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Not sure.... But to be completely honest, highly unlikely. I had special needs dogs in the past. The stress, worry and heartache was difficult to handle to say the least. I don't regret having these dogs, but if I had a choice or knew what I was getting into- I would take a healthy dog and do my best to keep it healthy. I applaud anyone who can afford to take in a special needs dog, (afford it both emotionally and financially). However some animals are meant to be with you. Almost 13 years ago I found a tiny thee week old siamese kitten. Very sick, more dead then alive. Vet check confirmed that he had mitral valve dysplasia. His heart murmur was on the highest count. Two separate vets told that I would be lucky to have him for 6 months, 1 year at most. I decided to keep him, figured he will just have a nice home and someone to love and take care of him until it becomes apparent that he is suffering, then I will let him go. Well he is still with me, (curled up in a ball on the couch as I type this), he will be turning 13 in April. He is quite healthy, still very playful and very sassy. You never know.


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Guest BlackandTan

I do have a lot of thinking to do....

Its a dog that is in a college program right now that we are lined up to get. I cant remember the exact issue he has but I know but I want to say it is Mitral Valve Dysplasia....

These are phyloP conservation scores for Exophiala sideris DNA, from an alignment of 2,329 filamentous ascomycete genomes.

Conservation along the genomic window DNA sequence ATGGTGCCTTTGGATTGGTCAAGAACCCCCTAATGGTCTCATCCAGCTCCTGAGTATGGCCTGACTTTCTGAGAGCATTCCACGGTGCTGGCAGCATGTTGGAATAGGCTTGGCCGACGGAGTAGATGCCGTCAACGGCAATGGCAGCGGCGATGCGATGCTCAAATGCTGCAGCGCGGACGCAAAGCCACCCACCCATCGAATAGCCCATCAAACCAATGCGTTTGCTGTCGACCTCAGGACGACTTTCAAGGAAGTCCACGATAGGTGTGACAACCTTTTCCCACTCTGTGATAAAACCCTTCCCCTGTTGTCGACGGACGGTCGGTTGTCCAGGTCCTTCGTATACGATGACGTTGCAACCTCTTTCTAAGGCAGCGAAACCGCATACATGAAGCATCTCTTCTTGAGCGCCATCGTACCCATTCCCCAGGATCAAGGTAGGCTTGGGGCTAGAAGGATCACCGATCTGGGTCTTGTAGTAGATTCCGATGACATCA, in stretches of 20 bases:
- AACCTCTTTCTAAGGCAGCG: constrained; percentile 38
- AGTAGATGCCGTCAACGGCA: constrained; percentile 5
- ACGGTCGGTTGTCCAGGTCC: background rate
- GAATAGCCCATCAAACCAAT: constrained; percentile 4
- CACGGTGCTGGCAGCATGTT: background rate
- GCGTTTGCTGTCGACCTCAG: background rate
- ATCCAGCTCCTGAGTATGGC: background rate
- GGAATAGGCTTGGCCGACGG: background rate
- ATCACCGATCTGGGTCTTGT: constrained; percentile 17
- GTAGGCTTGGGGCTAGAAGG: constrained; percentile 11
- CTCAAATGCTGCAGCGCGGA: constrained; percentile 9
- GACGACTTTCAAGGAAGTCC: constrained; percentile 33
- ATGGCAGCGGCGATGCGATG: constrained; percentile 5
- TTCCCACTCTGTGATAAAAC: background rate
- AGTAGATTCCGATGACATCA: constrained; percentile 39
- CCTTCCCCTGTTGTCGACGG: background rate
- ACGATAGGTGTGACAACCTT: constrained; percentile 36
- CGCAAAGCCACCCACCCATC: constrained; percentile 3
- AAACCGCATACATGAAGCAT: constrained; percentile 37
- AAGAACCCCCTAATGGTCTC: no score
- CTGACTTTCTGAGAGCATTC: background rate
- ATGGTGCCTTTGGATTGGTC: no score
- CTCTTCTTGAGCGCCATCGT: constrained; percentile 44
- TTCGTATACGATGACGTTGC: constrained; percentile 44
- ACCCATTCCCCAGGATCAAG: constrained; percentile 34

I just dont know how a dog with high maintenance would be with my CRAZY pack...

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If the hound was a good fit with our pack, I would. I agree that spending quality time with our hounds while we are fortunate to have them is key, I try to appreciate each day with our hounds because you just do not know what lurks around the corner.

Cosmo (Fuzz Face Cosmos), Holmes (He's a Dream), Boomer (USS Baby Boomer), Ella and missing our angels Clay (Red Clay), Train (Nite Train), Trip (Bock's Teddy Bear),Larry (Bohemian Frigid) and Jimmy (Bohemian Raw)
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If I wanted the dog, and I felt I could provide it with a good home, and I had the resources to provide the care it needed (time, money, special household considerations) - yes.

 

In my reality finances and time DO matter. As much as I might want to do something for a certain dog - I would not take it on without being able to do it all the way. I'd go into debt to care for a dog I already had - no questions asked - I've done it before, and I'd do it again - I've already made a commitment to MY dogs- and I follow through on my commitments.